Recommended small cordless drill/driver?

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tin...@isbd.co.uk

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Apr 15, 2008, 3:45:16 PM4/15/08
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I'm looking for a small cordless drill/driver to replace the crap
green Bosch 9.6v one I have at the moment.

I already have a wonderful 12v Metabo that does all the heavy work
(why does anyone need more than 12v cordless drills) and I was almost
thinking of getting a second one the same but I then realised that
something a bit lighter would actually do the job of a 'second drill'
very well and be lighter and handier than the Metabo.

So, what natty little lightweight cordless drills do people recommend?
I think I'd prefer 9.6 volt simply because of the smaller size of the
battery pack. Price not the sole criterion but I'd like to keep it
under £100.

--
Chris Green

The Medway Handyman

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Apr 15, 2008, 5:12:02 PM4/15/08
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If you are looking for primarily a driver, then the Makita TD020DSE 7.2V LXT
Lithium-Ion Impact Driver is simply outstanding.

https://tools4trade.com/shop_productdetail.aspx?pid=143011

Several people on this group have one (including me) - they may well be
along in a while to rave about it as well.

Incredible bit of kit.

--
Dave - The Medway Handyman
www.medwayhandyman.co.uk


Rod

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Apr 15, 2008, 5:43:05 PM4/15/08
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Concur.

I have found *removing* screws with it to be amazing - they almost jump
out! Definitely lighter than my cordless. Gets into places not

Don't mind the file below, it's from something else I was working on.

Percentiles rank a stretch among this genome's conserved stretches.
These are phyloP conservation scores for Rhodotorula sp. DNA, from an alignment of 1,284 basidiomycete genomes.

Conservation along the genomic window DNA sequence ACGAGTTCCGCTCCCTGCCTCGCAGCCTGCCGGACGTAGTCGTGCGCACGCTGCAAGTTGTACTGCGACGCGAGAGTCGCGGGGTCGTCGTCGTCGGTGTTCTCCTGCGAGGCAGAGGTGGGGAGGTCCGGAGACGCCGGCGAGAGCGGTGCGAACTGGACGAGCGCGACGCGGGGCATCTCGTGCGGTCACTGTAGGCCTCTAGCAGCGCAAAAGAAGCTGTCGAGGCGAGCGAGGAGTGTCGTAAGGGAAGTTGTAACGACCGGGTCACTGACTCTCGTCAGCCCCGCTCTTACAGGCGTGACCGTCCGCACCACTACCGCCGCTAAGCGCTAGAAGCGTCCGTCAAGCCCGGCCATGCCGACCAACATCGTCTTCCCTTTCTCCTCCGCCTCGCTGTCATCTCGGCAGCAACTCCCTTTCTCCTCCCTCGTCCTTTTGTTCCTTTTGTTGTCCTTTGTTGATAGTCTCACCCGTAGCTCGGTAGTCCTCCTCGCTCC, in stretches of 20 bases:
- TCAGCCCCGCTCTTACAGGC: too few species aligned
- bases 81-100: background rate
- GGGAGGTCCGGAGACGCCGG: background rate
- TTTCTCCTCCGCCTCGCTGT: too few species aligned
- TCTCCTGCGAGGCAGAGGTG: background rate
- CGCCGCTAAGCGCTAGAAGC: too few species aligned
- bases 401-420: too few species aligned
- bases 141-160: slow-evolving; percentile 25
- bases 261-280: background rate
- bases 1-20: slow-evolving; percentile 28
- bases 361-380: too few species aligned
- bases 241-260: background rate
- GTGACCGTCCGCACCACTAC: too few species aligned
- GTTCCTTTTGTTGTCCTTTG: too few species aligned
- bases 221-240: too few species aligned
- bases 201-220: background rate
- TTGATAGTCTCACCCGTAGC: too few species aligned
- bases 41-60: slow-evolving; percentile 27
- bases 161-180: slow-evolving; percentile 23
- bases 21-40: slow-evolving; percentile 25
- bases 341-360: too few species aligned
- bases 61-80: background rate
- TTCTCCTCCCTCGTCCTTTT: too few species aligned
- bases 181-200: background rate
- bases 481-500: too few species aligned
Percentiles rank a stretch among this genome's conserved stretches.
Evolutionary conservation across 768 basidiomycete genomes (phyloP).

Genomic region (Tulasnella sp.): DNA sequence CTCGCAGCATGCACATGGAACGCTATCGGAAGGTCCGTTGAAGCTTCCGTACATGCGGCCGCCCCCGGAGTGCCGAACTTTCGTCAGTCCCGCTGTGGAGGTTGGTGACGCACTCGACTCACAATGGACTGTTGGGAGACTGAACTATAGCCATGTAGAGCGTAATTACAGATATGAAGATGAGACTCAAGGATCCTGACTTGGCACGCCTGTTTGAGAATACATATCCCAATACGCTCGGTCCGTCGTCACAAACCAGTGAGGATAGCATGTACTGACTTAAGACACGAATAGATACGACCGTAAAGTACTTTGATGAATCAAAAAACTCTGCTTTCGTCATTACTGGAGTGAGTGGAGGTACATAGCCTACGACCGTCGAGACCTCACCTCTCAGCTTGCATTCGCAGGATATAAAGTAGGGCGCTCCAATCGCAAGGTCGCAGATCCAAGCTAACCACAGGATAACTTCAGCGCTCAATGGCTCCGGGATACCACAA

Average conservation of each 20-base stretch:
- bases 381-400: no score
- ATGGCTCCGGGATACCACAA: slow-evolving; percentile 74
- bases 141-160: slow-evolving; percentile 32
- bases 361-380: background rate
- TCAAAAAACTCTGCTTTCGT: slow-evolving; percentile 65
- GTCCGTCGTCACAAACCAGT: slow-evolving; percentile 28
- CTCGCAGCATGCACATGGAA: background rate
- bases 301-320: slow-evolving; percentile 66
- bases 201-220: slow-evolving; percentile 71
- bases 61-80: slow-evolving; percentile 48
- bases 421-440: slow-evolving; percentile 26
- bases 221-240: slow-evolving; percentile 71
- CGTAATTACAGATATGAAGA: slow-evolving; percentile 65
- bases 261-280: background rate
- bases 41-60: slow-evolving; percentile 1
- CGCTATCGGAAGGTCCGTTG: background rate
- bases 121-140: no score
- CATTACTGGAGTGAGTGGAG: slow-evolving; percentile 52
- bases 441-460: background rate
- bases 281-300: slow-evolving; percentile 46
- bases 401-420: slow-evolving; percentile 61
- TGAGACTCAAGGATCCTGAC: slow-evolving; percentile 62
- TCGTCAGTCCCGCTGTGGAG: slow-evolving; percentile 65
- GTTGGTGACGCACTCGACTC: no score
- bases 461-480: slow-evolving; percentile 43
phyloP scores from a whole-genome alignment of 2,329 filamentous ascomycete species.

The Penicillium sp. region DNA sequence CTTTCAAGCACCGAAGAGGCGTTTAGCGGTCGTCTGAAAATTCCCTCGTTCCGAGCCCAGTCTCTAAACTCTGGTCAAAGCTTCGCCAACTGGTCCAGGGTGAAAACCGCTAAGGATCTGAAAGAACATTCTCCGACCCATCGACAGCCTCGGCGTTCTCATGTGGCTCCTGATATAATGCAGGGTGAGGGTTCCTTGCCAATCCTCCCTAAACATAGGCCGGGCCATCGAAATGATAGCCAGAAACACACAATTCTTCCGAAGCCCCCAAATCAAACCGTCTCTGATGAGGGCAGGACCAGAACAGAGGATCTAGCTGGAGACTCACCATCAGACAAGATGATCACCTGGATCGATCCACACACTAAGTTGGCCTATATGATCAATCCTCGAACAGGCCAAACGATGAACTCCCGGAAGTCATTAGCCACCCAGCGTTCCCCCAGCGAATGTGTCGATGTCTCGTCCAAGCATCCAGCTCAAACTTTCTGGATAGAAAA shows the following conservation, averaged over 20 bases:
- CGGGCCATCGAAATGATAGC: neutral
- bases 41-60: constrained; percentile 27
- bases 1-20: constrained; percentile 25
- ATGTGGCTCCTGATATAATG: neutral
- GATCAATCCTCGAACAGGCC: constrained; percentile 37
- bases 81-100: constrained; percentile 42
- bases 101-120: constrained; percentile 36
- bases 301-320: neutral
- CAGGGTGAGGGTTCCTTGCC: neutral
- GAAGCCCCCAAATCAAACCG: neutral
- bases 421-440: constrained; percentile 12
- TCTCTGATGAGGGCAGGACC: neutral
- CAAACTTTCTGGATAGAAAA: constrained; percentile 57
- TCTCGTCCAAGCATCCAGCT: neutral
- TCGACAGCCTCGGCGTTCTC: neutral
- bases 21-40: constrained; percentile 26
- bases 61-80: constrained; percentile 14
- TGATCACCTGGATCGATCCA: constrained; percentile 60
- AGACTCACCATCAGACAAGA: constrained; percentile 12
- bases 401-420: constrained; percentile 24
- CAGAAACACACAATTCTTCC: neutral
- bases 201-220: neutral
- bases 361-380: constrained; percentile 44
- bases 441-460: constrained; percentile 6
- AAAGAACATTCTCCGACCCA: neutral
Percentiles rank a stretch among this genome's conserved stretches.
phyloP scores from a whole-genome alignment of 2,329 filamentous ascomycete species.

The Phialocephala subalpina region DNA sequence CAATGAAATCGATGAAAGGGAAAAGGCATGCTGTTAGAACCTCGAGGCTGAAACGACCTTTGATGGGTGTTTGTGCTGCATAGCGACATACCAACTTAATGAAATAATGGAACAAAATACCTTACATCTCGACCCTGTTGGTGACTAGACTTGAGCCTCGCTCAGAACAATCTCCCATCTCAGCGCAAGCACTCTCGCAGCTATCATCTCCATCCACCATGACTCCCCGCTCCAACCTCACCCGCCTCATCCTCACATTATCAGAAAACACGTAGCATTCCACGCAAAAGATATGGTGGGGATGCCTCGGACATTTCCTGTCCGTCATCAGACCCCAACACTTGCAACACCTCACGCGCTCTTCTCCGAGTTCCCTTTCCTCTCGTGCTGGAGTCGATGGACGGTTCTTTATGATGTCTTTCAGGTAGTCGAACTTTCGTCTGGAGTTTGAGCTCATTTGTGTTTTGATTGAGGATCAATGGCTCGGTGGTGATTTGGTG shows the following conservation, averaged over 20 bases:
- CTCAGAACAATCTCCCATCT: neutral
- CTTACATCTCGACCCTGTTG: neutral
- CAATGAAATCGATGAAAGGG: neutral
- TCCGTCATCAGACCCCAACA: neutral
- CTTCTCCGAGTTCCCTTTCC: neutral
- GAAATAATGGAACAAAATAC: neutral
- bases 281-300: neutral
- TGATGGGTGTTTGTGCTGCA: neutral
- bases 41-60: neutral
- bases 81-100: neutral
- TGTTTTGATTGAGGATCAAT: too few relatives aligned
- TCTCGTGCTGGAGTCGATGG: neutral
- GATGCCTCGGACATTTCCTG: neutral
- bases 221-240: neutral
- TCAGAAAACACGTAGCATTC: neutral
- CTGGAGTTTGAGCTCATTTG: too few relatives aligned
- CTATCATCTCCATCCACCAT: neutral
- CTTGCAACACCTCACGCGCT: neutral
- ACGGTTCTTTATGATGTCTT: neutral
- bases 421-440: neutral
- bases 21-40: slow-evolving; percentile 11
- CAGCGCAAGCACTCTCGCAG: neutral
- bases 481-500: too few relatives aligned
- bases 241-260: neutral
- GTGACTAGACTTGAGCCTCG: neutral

accessible by most drills. Minimal torque is applied to the hand holding it.

Find myself thinking, if I wanted to buy myself another power tool, I'd
buy another one of these. Obviously silly but ...

Was the original price really £170 or so?

--
Rod

Hypothyroidism is a seriously debilitating condition with an insidious
onset.
Although common it frequently goes undiagnosed.
<www.thyromind.info> <www.thyroiduk.org> <www.altsupportthyroid.org>

Dave Plowman (News)

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Apr 15, 2008, 6:33:12 PM4/15/08
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In article <CS8Nj.8878$yD2....@text.news.virginmedia.com>,

The Medway Handyman <davi...@nospamblueyonder.co.uk> wrote:
> If you are looking for primarily a driver, then the Makita TD020DSE 7.2V
> LXT Lithium-Ion Impact Driver is simply outstanding.

> https://tools4trade.com/shop_productdetail.aspx?pid=143011

> Several people on this group have one (including me) - they may well be
> along in a while to rave about it as well.

> Incredible bit of kit.

It performs well but I'm not over keen on the ergonomics. The handle
should lock in position for a start and the switch isn't in an ideal
position - at least for my size of hand.

--
*Microsoft broke Volkswagen's record: They only made 21.4 million bugs.

Dave Plowman da...@davenoise.co.uk London SW
To e-mail, change noise into sound.

robert

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Apr 17, 2008, 4:49:42 PM4/17/08
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In message <CS8Nj.8878$yD2....@text.news.virginmedia.com>, The Medway
Handyman <davi...@nospamblueyonder.co.uk> writes

>If you are looking for primarily a driver, then the Makita TD020DSE 7.2V LXT
>Lithium-Ion Impact Driver is simply outstanding.
>
>https://tools4trade.com/shop_productdetail.aspx?pid=143011
>
>Several people on this group have one (including me) - they may well be
>along in a while to rave about it as well.
>
>Incredible bit of kit.

I bought one on the strength of this thread and it arrived today. First
impressions are very good. I will now treat myself to a couple of
decent Wera bits.

--
Robert

Rod

unread,
Apr 17, 2008, 5:07:04 PM4/17/08
to
Dave Plowman (News) wrote:
> In article <CS8Nj.8878$yD2....@text.news.virginmedia.com>,
> The Medway Handyman <davi...@nospamblueyonder.co.uk> wrote:
>> If you are looking for primarily a driver, then the Makita TD020DSE 7.2V
>> LXT Lithium-Ion Impact Driver is simply outstanding.
>
>> https://tools4trade.com/shop_productdetail.aspx?pid=143011
>
>> Several people on this group have one (including me) - they may well be
>> along in a while to rave about it as well.
>
>> Incredible bit of kit.
>
> It performs well but I'm not over keen on the ergonomics. The handle
> should lock in position for a start and the switch isn't in an ideal
> position - at least for my size of hand.
>
I understand what you mean but:

If the handle locked, it might take both hands to change the angle. Not